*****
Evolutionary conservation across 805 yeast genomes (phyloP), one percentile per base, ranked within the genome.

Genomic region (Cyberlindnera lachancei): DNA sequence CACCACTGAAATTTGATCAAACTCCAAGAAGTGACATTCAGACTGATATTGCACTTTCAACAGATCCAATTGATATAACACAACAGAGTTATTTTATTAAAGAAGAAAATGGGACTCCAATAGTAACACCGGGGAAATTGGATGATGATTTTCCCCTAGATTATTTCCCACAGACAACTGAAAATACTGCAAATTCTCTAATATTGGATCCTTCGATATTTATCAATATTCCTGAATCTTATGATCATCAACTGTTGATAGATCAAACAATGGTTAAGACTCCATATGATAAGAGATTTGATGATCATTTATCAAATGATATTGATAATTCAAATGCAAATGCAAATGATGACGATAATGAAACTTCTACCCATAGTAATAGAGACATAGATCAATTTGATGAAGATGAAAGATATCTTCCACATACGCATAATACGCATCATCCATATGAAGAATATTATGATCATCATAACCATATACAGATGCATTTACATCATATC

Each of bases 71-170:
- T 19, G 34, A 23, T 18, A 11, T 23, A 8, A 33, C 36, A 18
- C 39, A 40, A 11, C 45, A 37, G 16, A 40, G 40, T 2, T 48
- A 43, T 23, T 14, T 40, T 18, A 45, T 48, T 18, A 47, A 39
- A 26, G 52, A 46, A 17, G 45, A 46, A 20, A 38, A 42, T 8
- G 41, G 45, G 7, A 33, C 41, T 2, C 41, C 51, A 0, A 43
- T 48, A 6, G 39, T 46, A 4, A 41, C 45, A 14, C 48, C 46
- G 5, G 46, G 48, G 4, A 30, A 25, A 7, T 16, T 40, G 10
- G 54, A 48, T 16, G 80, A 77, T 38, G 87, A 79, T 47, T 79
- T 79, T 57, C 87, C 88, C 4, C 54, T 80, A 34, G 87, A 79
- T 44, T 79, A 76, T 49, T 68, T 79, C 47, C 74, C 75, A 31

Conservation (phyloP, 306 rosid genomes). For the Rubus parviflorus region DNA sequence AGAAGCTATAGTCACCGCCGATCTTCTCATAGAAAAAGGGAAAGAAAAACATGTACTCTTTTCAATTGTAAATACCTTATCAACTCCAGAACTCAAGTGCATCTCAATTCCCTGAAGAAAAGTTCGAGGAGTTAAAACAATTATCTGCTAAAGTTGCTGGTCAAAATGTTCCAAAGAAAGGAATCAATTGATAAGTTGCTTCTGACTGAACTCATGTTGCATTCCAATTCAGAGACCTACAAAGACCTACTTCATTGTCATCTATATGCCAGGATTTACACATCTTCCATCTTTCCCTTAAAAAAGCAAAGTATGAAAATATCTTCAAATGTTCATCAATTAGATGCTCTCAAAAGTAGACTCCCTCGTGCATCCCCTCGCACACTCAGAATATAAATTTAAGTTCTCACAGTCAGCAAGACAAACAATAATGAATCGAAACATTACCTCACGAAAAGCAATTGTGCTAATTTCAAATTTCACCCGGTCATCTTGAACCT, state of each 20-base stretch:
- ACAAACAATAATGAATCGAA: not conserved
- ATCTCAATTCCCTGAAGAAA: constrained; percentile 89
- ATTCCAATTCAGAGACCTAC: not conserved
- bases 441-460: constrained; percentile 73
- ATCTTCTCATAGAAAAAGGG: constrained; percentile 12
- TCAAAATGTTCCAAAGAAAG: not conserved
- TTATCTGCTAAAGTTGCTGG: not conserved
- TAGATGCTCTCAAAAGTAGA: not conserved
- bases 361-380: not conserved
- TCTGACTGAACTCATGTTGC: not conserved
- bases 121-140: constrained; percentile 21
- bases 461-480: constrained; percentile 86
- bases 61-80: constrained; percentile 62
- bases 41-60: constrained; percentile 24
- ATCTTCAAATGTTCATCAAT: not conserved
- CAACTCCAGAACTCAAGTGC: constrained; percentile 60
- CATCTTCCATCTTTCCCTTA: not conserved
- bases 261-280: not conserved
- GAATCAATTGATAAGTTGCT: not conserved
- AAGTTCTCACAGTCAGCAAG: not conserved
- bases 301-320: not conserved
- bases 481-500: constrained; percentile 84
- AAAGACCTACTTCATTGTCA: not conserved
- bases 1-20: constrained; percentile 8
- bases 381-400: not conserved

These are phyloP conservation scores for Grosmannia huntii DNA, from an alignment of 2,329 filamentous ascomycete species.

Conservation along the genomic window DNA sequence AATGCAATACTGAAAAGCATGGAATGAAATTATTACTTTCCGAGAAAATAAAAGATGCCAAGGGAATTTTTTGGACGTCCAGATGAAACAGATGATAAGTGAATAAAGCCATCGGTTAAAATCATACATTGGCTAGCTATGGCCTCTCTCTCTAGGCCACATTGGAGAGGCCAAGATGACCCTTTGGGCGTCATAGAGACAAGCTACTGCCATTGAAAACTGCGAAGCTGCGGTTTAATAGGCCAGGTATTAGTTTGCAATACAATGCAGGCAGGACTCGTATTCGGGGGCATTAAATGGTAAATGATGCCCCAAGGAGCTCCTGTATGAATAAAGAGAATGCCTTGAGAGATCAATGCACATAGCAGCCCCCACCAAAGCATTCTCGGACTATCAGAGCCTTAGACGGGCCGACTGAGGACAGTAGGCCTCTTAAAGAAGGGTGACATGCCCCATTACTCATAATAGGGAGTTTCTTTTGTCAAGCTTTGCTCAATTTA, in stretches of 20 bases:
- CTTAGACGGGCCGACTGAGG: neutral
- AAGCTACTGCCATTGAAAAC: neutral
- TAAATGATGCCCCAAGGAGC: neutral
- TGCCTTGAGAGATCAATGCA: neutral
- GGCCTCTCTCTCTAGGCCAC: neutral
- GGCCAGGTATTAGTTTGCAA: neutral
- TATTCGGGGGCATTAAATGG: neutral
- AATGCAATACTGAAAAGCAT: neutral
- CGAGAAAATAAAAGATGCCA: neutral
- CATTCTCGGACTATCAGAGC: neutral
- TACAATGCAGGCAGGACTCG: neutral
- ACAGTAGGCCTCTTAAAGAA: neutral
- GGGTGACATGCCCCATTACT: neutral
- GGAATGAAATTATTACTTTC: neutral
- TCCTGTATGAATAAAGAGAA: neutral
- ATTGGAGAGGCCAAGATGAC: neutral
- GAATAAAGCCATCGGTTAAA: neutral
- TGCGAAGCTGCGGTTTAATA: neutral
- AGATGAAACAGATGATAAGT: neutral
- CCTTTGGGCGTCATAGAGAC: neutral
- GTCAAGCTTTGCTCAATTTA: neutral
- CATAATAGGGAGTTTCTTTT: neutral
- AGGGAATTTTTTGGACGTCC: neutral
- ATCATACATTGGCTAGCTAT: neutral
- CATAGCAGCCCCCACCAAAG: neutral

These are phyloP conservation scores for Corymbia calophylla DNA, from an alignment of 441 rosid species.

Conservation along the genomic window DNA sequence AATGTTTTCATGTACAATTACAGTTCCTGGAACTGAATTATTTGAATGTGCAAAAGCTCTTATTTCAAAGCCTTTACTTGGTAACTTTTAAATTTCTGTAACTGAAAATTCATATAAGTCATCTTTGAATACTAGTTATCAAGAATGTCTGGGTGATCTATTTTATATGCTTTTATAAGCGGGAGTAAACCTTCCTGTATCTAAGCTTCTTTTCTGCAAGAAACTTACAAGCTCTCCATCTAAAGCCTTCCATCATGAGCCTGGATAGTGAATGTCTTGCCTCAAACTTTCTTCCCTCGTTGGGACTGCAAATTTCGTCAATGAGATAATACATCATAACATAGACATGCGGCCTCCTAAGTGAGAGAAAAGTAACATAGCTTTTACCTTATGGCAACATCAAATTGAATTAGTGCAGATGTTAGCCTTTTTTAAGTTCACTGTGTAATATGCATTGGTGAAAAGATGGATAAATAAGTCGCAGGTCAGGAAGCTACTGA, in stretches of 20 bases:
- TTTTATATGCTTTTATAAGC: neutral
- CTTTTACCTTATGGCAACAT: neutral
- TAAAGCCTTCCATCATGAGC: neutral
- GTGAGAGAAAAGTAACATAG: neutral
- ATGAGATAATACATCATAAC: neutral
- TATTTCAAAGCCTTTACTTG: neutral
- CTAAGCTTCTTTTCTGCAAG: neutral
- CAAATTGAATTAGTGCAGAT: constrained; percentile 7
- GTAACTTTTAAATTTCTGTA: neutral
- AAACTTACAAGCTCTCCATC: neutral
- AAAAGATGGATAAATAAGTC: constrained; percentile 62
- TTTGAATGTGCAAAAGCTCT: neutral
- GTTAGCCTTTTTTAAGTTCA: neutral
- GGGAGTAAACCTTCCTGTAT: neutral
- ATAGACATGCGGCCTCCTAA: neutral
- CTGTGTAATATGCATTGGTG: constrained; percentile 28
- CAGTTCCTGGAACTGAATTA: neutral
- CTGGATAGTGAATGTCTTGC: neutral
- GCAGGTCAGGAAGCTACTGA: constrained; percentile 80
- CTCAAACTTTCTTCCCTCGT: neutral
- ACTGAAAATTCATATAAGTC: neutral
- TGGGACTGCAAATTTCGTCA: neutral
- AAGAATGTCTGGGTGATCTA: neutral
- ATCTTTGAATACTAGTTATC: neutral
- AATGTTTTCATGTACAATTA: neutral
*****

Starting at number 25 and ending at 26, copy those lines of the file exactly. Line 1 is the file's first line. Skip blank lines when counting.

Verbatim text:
- bases 121-140: constrained; percentile 21
- bases 461-480: constrained; percentile 86